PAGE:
Finance Administration of Sports: Budgeting, Forecasting, and Planning

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Good financial management is key to any successful sports program. The way funds are managed, solutions to budget problems are issued, and understanding the most significant area within your specific program are the most important parts of financial administration. The person responsible for sports financing, sometimes titled a financial director, should have accounting experience and have knowledge in strategic planning, accountability, risk management and more.

Budgeting charts with soccer ball

Finance Administrator Responsibilities

  • Monitor all money coming in and going out
  • Understand the organization’s fundamentals
  • Keep track of expenses, fees, donations, etc.
  • Cut unnecessary expenditures from the budget
  • Inquire into matters when needed
  • Know the organizations policies and regulations
  • View all previous financial statements
  • Note significant expenses and asses whether they are realistic
  • Devise a specific plan and maintain it
  • Find the best insurance; price and quality
  • Remain up-to-date on all tax related issues
  • Prepare reports and submit them to the appropriate personnel


All organizations have a budget. The money they are allotted is broken up differently according to region and location, so it is important to be aware of how the money should be spent. Some areas prefer a stronger emphasis on one sport over another, or the budget is simply not large enough to accommodate very many alternate athletics options. This is where strict budgeting can come in handy. When you’re making your budget, remember to assess what areas require the most money, and to cut out any unnecessary expenditures. This frees up money for other athletics programs and keeps your organization from overspending where it isn’t needed.

A few tips for budget preparation:

  • When are membership fees/dues, fundraising, and donations coming in?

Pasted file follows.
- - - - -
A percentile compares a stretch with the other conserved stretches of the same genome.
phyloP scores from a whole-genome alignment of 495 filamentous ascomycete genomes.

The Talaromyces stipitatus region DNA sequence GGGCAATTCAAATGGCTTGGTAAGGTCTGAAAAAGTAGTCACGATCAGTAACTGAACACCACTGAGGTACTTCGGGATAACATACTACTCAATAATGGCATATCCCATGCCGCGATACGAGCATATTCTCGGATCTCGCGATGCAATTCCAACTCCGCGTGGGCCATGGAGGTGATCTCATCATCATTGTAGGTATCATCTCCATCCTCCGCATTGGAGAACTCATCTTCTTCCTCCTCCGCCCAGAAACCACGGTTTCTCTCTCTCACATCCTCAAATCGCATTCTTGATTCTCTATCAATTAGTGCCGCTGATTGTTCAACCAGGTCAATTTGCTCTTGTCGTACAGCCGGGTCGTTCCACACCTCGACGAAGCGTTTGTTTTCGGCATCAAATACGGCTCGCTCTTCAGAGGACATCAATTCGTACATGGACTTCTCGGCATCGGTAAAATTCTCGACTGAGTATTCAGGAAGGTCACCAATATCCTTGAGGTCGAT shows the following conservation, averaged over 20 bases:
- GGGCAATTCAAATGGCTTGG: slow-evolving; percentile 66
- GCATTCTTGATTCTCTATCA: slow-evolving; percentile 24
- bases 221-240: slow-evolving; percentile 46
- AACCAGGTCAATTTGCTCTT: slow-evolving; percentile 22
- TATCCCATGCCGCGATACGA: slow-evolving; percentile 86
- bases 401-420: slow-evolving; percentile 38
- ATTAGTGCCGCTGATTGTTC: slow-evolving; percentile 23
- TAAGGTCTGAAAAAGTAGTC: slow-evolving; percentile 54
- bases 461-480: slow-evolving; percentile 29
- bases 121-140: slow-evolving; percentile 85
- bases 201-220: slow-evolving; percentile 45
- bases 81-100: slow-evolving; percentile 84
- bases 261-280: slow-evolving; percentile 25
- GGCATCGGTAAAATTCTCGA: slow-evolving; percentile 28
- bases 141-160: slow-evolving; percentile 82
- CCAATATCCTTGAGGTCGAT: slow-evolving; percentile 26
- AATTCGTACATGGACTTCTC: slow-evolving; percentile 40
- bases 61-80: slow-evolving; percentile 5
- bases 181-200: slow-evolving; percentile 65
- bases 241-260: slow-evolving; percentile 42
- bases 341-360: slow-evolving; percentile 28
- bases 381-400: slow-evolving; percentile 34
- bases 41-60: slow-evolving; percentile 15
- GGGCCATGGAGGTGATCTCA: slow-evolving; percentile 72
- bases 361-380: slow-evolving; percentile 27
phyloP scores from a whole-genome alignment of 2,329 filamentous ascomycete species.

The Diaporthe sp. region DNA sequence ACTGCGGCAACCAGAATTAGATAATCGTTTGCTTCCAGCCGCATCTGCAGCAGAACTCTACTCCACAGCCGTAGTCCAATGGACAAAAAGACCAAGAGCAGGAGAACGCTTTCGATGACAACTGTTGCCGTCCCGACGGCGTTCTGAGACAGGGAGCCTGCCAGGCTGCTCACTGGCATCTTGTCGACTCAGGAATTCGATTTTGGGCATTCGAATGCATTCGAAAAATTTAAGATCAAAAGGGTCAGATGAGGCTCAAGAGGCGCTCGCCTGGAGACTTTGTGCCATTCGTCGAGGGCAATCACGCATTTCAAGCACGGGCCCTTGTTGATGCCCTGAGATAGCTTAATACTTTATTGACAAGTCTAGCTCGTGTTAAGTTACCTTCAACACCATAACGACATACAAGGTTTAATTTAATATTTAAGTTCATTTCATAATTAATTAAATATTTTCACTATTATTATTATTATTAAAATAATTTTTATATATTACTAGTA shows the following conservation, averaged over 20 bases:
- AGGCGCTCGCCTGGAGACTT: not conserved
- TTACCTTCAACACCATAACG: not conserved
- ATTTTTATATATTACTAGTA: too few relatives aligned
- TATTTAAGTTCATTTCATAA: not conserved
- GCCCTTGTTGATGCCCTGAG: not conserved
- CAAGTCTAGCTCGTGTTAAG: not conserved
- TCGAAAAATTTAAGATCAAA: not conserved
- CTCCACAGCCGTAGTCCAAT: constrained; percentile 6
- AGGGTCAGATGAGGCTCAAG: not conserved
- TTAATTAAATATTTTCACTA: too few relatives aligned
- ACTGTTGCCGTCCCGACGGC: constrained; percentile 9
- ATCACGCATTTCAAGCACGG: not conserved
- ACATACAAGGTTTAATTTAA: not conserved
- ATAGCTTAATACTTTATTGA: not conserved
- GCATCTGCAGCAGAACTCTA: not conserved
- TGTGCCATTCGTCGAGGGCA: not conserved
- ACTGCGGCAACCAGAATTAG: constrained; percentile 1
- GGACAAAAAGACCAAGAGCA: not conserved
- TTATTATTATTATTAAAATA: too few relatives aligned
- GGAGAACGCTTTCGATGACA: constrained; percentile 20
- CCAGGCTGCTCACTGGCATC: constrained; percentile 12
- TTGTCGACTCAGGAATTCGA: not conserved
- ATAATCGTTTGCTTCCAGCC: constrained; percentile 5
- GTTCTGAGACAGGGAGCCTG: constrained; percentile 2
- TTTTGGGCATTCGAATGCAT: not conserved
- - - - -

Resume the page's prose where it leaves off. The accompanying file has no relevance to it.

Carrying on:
In spite of a set day for fees or dues, or when a fundraiser or donation is scheduled to come in, it may be late. It may take time for the money to be gathered and delivered, so allow your budget wiggle room for this.
  • Are the expenses set a realistic level?
    Use prior reports to determine if the amount of money going out makes sense. If too much money is spent in one area, you won’t have the budget for other opportunities.
  • Does the number of members effect the expenses?
    Some athletics programs require equipment or uniforms to be bought for each individual player. This causes the cost to be higher, so allowing new sports programs into your organization should have this factored into the decision making process.
  • Set aside money for large expenses; emergency funding, gas and drivers for travel, drinks, hotels, and more.

Short-term and Long-term Budgeting

The major difference between short-term and long-term budgeting is relatively simple. Short-term is usually anything that refers to less than a year, and long-term is anything over that. Short-term expenditures are anything that you will have to pay money on now and that won’t be used again and again. This might be uniforms, food and drinks, gas money, insurance payments, etc. Whereas long-term might refer to large training equipment or vehicles. Setting a short-term budget first will show you how much money is left in the budget for long-term investments. It is pertinent to attempt to set aside enough money for both, but it is not always possible. This is where a sharp mind and determination come into play.